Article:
A solid and unrelenting thriller that has some uncomfortable moments and an ever shifting moral compass. "Prisoners" is the perfect title in describing the entrapment - in one way or another - of each of the characters but when it comes to the audience, director Villeneuve doesn't take any.

Mark Walker
Super Reviewer
December 16, 2013
three stars
Super Reviewer
½ March 24, 2013
An extremely powerful and unforgettable thriller that keeps you on the edge of your seat. A real powerhouse of a drama that delivers go for the throat tension and hard-boiled suspense. A masterpiece plain and simple. An intensely character drawn, emotionally charged and expertly crafted piece of work from Director, Denis Villeneuve. Not since Mystic River has there been a film like this that totally grabs you by the heart strings and tugs on your soul and makes you feel it all the way to the end. Its unforgettably relentless and incredibly entertaining. The work here by its director and stars is just to powerful and amazing to ignore. It's award worthy for the acting alone and shines of Oscar pedigree. A tour de force of acting talent. Hugh Jackman is absolutely electrifying, he gives his most emotionally intense and powerful performance yet. Jackman gives a performance that is truly worthy of an Oscar nomination, if not a win. Jake Gyllenhaal is sensational, he gives a memorable and gripping performance. Gyllenhaal and Jackman give powerhouse performances that show us what compelling and riveting acting is at its best. Maria Bello and Viola Davis are excellent. Terrance Howard is terrific. One of 2013's ten best pictures.
Super Reviewer
December 2, 2013
A hidden truth. A desperate search.

Very Good Film! This was one intense movie-going experience. Throughout the entire running time of the movie, the suspense never lets up. The plot is a wonderful puzzle, unraveling slowly to reveal hidden layers of depth and complexity. The acting was wonderful, emotional and nuanced, with some unforgettable moments. The director does an excellent job of keeping you invested in the film emotionally even through some intensely violent scenes. Its dreary setting provides no comfort, but goes hand and hand with the narrative. This film may not be for those faint of heart but should be a must see for most viewers.

How far would you go to protect your family? Keller Dover is facing every parent's worst nightmare. His six-year-old daughter, Anna, is missing, together with her young friend, Joy, and as minutes turn to hours, panic sets in. The only lead is a dilapidated RV that had earlier been parked on their street. Heading the investigation, Detective Loki arrests its driver, Alex Jones, but a lack of evidence forces his release. As the police pursue multiple leads and pressure mounts, knowing his child's life is at stake the frantic Dover decides he has no choice but to take matters into his own hands. But just how far will this desperate father go to protect his family?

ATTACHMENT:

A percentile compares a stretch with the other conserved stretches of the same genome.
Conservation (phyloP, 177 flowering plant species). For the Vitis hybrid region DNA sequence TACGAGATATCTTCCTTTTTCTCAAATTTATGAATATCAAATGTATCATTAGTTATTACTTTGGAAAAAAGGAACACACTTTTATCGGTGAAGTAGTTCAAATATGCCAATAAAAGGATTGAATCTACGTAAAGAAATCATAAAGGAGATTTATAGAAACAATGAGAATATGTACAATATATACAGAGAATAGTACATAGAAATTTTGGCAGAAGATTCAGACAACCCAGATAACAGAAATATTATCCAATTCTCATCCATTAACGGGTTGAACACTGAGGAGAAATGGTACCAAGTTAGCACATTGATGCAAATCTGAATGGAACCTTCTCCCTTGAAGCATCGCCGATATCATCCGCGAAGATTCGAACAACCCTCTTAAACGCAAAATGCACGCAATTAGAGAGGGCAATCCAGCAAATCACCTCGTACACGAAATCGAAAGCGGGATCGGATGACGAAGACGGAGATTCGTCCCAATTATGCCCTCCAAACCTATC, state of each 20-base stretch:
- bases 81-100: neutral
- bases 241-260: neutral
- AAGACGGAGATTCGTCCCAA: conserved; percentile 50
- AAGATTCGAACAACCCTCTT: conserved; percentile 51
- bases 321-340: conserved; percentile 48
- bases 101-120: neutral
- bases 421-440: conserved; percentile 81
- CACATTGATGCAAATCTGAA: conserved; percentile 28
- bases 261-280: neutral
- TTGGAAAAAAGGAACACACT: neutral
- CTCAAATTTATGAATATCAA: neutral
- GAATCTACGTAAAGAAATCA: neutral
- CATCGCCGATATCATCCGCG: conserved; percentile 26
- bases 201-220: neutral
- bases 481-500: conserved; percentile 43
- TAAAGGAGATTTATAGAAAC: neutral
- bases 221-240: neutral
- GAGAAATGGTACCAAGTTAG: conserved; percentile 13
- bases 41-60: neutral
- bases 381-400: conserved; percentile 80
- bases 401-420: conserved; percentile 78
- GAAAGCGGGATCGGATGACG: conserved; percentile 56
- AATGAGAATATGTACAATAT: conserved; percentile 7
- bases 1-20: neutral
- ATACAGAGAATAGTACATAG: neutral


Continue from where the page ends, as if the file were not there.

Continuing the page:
Super Reviewer
November 17, 2013
A suspenseful thriller that questions the methods of justice. Enriched by a gray and rainy atmosphere that externalizes the characters' inner turmoils, namely Hugh Jackman's disturbed psyche. An unconvincing closure and a prolonged running time are the stains that make it far more common and less memorable than what it could have been.
Super Reviewer
½ October 30, 2013
Desperately seeking his missing daughter, a father imprisons and tortures a feeble-minded suspect after the police release him without charges; meanwhile, a detective is following up other leads, and wondering where his key suspect has disappeared to. Brutal and painful to watch at times, it's an arthouse variation on a revenge/torture porn movie, motivated by a cruel moral dilemma parents will hate to contemplate.
Super Reviewer
October 7, 2013
Take the anxiety of the abduction of children seen from the parents perspective and you've got an ABC Movie Of The Week offering, circa 1975, utterly predictable, maudlin and so manipulative as to cause animosity. But add some modern day cinema violence, a overcast dreary winter mood scenario, some smoking Hollywood talent, and a few new twists and you've got a scorching hot thriller. Jackman actually out-Wolverine's Wolverine, to be seen to be believed. Good stuff.
Super Reviewer
½ August 13, 2013
A slog in both the best and worst sense, "Prisoners" is a beautifully shot, horrifying vision of suburbia, in which everyone has something to hide. In his first American film, Denis Villeneuve has the best of the best at his disposal, including master cinematographer Roger Deakins and one of the best casts of 2013 (a year already full of great casts). It's too long -- the kind of needless length that indicates the underlying belief that runtime somehow equals importance. Still, it left me with the sensation of being out in the cold for too long - an icky feeling, but one that deserves commendation for just how effectively it transfers itself onto the viewer.